We did locks 38 to 40; then crossed Lake Simcoe on July
Luck is with us as we arrive in Orillia in time for Scottish festival! Now if the rain holds off , it will be a fun weekend!
LAKE SIMCOE TO ORILLIA
Weekend boaters- funneling into the inlet leading to Orillia is wild. There are fast boats , sailboats, jet skis , fishing boats and canoes !
PORT OF ORILLIA
Had reservations for a slip in a new marina called Port of Orillia. It is a popular spot this weekend for Looper boats. We were invited to a looper docktail party- attended by 30 or so boaters.
Art in the Streets featured maple leafs painted by local artists. There are 150 displays in honor of the 150 year celebration.
Dave’s niece Lindsay lives on Lake Simcoe . We arranged to meet her for dinner in Barrie -about 30 minutes away, We had dinner at “the Farmhouse”. Excellent meal. Especially enjoyed the oreo cheesecake dessert!
So far we have logged 6002.9 miles!!
After Orillia, head for the BIG CHUTE Railway lock.
First we had to wait over an hour for a swing bridge to open. The train was coming, but it had air brake problems, and had been delayed.
The Big Chute lock # 44 is another unique lift. It is a Marine Railway added in 1960.
The boat is placed on a cradle with straps and it is carried over a portage on a railway; then gently floated into the other side. We went first then took photos of Southern Cross coming through.
The Big Chute works on an inclined plane to carry boats in individual cradles over a change in height that reaches about 60 feet. This is the only marine railway of its kind in North America still in use. This is a one of a kind piece of engineering.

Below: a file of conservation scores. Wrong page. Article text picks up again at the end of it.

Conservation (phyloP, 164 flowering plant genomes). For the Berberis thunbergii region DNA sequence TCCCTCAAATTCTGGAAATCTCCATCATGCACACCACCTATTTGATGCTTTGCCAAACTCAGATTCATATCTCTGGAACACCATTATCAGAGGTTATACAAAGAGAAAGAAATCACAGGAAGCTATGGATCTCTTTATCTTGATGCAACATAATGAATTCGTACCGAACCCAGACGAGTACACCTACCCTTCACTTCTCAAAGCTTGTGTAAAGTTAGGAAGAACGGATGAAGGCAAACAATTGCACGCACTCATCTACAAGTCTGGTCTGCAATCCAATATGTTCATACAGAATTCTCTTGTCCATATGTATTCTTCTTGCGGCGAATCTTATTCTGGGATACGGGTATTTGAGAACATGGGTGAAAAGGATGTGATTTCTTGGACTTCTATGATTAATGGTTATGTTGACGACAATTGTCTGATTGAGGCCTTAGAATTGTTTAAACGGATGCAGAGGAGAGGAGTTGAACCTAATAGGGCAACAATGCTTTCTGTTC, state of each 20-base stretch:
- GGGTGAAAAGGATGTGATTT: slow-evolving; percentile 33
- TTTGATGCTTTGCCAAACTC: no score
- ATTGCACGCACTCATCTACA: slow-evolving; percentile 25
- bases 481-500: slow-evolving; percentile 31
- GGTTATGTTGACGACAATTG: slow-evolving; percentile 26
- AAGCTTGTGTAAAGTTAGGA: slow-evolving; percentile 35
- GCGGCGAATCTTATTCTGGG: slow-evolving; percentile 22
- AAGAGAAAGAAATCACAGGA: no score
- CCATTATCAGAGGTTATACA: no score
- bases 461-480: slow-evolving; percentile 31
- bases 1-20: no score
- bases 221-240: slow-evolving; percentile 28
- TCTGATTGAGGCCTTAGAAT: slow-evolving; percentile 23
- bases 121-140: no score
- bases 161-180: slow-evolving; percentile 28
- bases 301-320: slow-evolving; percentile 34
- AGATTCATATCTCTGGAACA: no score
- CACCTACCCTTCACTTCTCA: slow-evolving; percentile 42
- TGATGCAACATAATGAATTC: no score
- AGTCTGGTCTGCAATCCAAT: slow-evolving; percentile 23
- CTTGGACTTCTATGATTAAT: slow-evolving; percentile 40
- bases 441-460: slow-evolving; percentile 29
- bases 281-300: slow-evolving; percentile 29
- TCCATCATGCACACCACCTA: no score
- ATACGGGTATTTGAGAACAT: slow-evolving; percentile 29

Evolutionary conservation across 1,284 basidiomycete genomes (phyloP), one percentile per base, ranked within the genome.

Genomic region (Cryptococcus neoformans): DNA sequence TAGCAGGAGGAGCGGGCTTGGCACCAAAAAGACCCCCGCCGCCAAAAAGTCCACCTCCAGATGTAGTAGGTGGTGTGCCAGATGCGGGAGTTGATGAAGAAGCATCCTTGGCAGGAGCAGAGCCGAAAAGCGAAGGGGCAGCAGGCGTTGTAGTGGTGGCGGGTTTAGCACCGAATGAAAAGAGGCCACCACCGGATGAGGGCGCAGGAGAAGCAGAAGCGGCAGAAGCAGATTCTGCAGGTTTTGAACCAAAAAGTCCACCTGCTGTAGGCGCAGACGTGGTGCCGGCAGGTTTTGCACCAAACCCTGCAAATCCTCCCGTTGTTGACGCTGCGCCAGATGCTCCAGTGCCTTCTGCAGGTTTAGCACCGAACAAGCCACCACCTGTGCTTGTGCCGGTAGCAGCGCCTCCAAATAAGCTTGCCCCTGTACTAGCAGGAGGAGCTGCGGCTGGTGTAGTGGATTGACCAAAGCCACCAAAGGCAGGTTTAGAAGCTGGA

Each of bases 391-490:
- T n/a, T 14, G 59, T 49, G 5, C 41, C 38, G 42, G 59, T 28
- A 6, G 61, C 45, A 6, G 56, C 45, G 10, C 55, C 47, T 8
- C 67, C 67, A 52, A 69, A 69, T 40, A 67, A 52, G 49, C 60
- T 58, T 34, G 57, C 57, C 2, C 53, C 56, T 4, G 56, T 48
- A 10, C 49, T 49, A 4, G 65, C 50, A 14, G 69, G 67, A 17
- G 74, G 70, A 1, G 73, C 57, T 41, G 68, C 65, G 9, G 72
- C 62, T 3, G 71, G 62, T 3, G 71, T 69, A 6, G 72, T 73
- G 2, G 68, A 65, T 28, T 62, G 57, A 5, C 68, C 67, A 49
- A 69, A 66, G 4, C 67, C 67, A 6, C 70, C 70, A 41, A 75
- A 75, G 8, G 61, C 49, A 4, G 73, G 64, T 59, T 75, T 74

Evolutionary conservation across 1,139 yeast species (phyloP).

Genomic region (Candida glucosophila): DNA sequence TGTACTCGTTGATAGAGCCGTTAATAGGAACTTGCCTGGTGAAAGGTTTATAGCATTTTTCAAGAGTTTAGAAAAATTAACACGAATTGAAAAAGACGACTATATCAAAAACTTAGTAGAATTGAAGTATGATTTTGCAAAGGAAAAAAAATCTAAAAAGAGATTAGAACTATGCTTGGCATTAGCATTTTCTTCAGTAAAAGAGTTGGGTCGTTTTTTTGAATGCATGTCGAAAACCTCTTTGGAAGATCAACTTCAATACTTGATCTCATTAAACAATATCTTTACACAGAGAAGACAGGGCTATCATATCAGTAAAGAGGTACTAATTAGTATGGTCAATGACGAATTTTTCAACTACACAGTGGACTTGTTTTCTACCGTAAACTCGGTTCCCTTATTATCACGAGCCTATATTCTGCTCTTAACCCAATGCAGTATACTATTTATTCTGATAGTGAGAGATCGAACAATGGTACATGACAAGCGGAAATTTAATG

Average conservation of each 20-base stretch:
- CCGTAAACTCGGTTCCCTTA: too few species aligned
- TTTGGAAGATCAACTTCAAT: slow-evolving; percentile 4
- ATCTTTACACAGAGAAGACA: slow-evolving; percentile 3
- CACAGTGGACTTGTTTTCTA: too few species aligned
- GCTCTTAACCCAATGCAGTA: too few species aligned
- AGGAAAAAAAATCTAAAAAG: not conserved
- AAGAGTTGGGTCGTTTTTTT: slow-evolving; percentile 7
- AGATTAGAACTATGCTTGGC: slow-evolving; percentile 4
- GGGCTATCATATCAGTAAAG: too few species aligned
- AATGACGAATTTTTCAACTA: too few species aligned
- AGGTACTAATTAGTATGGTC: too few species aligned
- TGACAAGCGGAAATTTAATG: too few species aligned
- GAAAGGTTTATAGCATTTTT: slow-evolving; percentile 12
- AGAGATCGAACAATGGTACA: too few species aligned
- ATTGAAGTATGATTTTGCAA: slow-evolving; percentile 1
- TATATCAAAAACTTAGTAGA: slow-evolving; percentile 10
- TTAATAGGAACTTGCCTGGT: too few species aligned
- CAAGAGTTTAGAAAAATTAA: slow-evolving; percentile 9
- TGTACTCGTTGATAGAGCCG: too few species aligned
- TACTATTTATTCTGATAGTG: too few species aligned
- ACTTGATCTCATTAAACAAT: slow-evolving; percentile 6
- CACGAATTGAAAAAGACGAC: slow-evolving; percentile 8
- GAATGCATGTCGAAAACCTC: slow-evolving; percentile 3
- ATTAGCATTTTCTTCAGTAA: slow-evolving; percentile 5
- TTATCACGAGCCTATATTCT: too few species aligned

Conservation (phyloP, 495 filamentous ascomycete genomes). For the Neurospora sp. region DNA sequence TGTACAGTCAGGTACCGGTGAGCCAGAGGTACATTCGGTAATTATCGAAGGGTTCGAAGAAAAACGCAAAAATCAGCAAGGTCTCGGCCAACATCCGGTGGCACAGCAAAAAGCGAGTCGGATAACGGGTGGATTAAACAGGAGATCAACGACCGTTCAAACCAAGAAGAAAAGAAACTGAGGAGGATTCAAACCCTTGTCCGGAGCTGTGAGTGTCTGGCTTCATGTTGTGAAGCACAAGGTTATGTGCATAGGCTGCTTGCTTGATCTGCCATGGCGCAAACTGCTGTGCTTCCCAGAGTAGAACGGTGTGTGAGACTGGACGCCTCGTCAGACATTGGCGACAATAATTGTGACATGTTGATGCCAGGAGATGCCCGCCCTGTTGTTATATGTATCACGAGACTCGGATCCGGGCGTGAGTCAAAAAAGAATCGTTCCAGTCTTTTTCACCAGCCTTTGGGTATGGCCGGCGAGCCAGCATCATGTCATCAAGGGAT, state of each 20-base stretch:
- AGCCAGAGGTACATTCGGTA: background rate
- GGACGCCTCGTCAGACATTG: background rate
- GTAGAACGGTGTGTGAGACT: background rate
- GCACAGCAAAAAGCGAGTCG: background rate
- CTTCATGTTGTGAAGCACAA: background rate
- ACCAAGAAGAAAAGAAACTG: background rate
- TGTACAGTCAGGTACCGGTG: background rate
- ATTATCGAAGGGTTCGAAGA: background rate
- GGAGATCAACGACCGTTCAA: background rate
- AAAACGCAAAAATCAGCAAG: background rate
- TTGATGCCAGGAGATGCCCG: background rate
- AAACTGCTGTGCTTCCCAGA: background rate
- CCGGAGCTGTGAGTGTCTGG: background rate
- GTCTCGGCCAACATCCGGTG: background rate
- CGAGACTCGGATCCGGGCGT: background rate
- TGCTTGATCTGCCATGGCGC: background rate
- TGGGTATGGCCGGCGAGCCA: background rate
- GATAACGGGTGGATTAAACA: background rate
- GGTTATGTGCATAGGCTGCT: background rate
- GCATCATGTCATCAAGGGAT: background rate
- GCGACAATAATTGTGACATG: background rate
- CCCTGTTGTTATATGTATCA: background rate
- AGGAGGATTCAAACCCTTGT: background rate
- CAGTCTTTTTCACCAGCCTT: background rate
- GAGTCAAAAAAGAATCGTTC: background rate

Boats are floated onto the partially submerged Big Chute railway carriage on either the upstream or downstream side, and are cradled by slings. Your boat is moved along a railway track, lifted out of the water and carried over the waterfall and then, gently floated into the water on the other side. Boaters remain on their vessel, and the workers ride the lift up and over as well.
This lock was built after the First World War and was intended to be temporary until a regular lock was built. The original marine rail lock was replaced/ upgraded in 1976. The current carriage was opened in 1976 and can carry boats up to 100 feet long.
We have completed the Trent Severn as we pass through the final lock leading out to Georgian Bay.
Here is a recap of the 44 locks of the Trent Severn
The first 6 locks are with in12 miles.
3 glen Miller
6 Frankford wall with electric
Day 2 :
7 Glen Ross
8 Percy Reach
10 Hauges Reach
11/12 Ranney Falls
13 Campbelford ( stayed on the city wall $1.40 ft)
Day 3 :
14 Crowe Bay
15 Healy Falls
19 Scott Mill
21 Peterborough Lift Lock ** just after our stay in Peterborough
22 Nassau Mills
25 Sayer Creek
27 Young’s Point
28 Burleigh Falls
30 Lovesick ( stayed Lock Wall)
31 Buckhorn (Lock Wall)
34 Fenelon Falls (Lock Wall)
36 Kirkfield (Highest point-start locking down)
37 Bolsover (stayed at marina)
41 Game bridge
43 Swift Rapids
44 Big Chute (Marine Railway lifts over a road)
45 Port Severn (leads into Georgian Bay)